When I was a child, I was fascinated with dinosaurs, and I’m certain I was not alone in my pursuit of all things dino during the single-digit years. In fact, while I know my parents were startled by some of the imagery in Jurassic Park, I know that I was glued to every movement and awestruck by the incredible creatures walking, running, eating, and raising families on the screen. It’s still a wonder to me as to how I didn’t grow up to cling to a toothbrush in a desert somewhere.
When Disney’s Animal Kingdom opened in 1998 I was well on my way to becoming a teacher, but that didn’t mean that a part of me didn’t feel the tug of the extinct beasts whenever I walked through Dinoland U.S.A. In fact, I still feel that pull today. The Dino Institute is home to the time traveling marvel known as the CTX Time Rover. The Time Rovers are what pull people through the doors, and rightly so, but part of me likes to linger in the museum exhibit area of the queue. The small displays reminded me of these marvelous creatures were introduced to me as a child. The murals that display specific points in the lives and extinction of the dinosaurs, in the same room as the fossilized remains of the carnotaurus, could have filled any number of natural history museums I ventured through in my younger years.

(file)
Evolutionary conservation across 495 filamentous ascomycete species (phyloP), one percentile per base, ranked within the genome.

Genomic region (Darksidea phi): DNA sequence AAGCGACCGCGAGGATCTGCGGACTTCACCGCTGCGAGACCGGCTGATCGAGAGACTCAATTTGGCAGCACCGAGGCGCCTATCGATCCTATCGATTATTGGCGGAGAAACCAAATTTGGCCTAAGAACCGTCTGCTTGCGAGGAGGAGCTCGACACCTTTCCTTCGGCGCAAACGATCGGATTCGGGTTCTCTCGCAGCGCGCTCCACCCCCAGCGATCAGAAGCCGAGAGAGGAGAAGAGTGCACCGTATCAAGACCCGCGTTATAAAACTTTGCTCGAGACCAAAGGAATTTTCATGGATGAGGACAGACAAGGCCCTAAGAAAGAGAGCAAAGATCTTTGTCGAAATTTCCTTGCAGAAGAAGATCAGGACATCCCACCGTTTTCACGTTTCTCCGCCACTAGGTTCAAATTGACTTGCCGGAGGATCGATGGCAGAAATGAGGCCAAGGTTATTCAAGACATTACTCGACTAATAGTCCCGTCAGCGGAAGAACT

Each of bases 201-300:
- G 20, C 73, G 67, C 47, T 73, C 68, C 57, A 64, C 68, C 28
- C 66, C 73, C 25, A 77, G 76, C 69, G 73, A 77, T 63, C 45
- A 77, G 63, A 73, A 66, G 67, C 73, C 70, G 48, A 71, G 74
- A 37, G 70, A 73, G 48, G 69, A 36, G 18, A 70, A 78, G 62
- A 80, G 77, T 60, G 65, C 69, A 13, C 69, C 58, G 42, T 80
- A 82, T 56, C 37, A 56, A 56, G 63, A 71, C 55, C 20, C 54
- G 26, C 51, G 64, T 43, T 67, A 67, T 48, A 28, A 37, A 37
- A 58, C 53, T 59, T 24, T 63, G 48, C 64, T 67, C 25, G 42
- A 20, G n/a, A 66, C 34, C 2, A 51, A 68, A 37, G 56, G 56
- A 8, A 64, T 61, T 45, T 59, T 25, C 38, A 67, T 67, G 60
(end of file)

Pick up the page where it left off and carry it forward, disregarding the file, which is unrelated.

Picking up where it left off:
Let’s venture back and look at those murals, one of the quaint exhibits of how dinosaurs were presented to us before Time Rovers blasted us to the past.